The Design of Your Home
Vinyl siding removal and wood cladding installation costs will reduce if your house has a simple box design instead of a custom-built tower on the side. Homes with multiple stories also need more time, resources, and effort to remove and install siding on them.
Gutters and Soffits
You can install wood gutters to enhance the look of your new wood cladding. The best wood varieties for gutter channels are Pine, Fir, Cypress, Redwood, and Cedar. These woods are moisture-resistant and can keep rainfall away from your new siding. Expect to pay an average of $4,600 to install new wood gutters.
Installing new wood soffits beneath the gutters also enhances the durability of your new siding. The type of wood used to construct soffits must be resistant to moisture and wood-boring insects. You will pay an average of $6.25 per linear foot to purchase and install new wood soffits.
Fascia and Trim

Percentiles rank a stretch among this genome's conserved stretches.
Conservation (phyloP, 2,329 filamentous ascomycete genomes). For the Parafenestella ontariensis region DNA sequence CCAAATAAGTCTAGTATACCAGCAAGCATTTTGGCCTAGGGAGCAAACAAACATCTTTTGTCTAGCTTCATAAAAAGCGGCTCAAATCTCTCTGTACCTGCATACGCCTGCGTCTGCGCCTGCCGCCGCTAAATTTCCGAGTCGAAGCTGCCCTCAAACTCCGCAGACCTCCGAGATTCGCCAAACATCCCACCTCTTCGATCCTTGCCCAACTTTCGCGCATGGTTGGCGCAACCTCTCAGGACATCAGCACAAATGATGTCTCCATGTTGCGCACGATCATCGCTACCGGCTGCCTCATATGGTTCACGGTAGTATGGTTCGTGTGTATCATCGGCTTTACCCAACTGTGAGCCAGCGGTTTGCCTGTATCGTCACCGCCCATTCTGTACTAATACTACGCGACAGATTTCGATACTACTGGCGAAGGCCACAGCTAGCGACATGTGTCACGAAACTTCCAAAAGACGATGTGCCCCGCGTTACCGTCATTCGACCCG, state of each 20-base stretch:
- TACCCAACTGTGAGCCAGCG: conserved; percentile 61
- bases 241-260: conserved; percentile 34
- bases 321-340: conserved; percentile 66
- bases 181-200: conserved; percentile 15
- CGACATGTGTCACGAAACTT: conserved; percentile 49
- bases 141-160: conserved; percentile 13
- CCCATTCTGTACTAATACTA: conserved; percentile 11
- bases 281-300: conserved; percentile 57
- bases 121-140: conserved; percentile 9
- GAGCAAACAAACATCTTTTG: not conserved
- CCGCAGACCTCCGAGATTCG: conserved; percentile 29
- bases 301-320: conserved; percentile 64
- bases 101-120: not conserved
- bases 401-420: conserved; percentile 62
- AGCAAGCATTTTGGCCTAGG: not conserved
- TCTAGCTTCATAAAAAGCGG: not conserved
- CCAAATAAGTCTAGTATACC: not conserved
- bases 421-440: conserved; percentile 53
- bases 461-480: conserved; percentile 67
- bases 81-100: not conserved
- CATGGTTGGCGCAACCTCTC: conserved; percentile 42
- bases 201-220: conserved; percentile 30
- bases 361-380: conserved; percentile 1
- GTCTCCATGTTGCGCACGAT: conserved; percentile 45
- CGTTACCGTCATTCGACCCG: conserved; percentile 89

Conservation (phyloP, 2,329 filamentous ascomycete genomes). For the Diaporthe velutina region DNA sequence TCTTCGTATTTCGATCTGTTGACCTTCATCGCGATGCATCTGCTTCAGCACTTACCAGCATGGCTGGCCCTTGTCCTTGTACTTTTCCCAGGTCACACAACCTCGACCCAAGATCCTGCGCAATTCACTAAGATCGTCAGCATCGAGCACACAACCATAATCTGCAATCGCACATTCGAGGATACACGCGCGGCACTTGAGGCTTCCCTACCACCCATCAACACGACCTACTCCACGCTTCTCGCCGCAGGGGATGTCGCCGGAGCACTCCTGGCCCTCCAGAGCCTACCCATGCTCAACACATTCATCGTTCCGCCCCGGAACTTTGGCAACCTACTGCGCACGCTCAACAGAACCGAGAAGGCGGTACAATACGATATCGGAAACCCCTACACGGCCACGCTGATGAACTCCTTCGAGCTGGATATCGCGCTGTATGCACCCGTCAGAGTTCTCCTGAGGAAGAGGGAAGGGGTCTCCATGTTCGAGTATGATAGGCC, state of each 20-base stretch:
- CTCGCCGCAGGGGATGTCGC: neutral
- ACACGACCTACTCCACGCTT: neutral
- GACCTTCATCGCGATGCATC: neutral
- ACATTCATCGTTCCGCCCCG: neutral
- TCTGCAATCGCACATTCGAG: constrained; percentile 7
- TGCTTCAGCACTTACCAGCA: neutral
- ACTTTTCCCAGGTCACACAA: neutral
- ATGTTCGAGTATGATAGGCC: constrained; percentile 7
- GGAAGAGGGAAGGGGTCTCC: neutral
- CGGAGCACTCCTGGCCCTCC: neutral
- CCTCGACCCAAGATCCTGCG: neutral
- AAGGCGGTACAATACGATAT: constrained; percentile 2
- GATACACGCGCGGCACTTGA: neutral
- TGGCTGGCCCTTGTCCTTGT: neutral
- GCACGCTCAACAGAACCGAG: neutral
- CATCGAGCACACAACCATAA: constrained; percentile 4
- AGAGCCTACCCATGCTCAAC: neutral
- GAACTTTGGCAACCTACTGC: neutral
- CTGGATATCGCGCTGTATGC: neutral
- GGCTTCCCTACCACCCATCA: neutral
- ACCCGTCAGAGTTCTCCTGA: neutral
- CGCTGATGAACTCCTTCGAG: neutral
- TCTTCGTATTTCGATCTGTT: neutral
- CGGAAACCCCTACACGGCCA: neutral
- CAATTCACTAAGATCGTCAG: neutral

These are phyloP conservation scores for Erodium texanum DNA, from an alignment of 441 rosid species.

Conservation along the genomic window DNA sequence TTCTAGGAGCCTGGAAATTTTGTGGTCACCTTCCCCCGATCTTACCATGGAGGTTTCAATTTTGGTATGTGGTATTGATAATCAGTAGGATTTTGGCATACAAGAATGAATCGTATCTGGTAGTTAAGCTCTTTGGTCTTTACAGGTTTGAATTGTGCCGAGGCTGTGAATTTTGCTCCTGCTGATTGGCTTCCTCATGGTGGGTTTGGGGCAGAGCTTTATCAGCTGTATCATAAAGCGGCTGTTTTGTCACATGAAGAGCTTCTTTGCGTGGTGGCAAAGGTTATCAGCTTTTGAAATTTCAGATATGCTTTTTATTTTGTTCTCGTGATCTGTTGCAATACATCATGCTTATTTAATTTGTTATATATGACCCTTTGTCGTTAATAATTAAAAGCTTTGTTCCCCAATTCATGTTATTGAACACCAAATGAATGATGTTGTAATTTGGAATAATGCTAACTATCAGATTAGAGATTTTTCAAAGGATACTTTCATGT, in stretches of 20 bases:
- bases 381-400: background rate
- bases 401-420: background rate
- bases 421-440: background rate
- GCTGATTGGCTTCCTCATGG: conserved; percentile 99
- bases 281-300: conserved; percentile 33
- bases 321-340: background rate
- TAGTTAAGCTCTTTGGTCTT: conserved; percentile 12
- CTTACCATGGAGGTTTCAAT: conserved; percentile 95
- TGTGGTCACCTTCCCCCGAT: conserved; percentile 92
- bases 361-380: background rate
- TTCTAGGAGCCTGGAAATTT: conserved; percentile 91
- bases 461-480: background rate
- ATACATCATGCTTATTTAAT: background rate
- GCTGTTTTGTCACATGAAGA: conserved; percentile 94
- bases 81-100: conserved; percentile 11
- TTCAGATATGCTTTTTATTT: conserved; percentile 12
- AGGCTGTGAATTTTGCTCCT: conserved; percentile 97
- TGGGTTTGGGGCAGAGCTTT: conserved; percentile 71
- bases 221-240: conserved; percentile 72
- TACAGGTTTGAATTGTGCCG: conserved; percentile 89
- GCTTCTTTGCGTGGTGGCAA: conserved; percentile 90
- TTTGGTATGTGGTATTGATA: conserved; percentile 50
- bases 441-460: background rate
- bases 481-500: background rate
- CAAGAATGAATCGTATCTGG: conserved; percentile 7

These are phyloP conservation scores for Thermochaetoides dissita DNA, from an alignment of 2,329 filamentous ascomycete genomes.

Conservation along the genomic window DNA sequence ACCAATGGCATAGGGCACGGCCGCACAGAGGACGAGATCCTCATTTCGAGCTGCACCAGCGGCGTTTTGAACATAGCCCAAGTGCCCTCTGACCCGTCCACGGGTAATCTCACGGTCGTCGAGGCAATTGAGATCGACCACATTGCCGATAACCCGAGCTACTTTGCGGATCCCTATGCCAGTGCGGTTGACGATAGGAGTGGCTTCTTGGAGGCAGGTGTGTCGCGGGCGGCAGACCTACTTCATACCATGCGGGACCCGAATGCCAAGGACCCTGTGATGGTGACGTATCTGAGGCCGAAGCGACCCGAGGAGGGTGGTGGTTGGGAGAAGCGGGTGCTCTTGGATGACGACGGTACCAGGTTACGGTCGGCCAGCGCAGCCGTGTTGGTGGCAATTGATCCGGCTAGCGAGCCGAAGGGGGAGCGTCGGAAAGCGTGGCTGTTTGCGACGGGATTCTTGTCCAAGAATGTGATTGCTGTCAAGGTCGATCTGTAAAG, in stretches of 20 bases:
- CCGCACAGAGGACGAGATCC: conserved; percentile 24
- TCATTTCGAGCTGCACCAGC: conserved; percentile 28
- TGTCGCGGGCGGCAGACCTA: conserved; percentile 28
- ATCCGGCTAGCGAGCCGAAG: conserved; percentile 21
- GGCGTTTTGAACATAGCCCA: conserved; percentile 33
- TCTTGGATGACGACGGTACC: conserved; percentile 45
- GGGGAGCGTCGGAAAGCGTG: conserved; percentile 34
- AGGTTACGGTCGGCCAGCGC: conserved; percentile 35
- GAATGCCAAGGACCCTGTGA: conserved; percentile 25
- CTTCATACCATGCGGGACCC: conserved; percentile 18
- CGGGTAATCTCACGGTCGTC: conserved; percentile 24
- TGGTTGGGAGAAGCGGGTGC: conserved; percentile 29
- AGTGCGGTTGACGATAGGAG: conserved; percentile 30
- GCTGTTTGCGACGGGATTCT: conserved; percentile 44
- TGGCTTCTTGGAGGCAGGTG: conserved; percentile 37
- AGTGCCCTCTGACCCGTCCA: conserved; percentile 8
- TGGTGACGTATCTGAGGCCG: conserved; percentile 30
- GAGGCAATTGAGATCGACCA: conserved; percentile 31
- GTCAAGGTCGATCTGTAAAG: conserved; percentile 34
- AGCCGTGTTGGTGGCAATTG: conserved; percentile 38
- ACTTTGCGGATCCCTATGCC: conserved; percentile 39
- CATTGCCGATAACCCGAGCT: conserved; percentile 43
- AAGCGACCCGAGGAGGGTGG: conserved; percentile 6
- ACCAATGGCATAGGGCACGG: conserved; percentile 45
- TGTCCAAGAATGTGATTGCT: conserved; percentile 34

Installing wood fascia boards is a cost-effective way to protect your new siding from moisture and mildew damage by diverting water away. You will pay an average of $5.5 per linear foot to install Cedar and Redwood fascia boards.
The best wood species for exterior trims is Redwood since it is both weather-resistant and long-lasting. You can also go for Fir if you want a cheaper and cleaner alternative. The cost of wood trim is $4.5 per linear foot on average.
You can install vinyl siding that looks like wood if you want to save on costs without compromising on your desired appearance. This installation can be done on both shingles and planks. With this kind of siding, you do not have to worry about constant maintenance and a short lifespan.
Yes, it can. There are composite products that mimic the appearance of real wood without being vulnerable to rotting. You can therefore install composite planks which have a cedar-like texture and are available in wood-like measurements.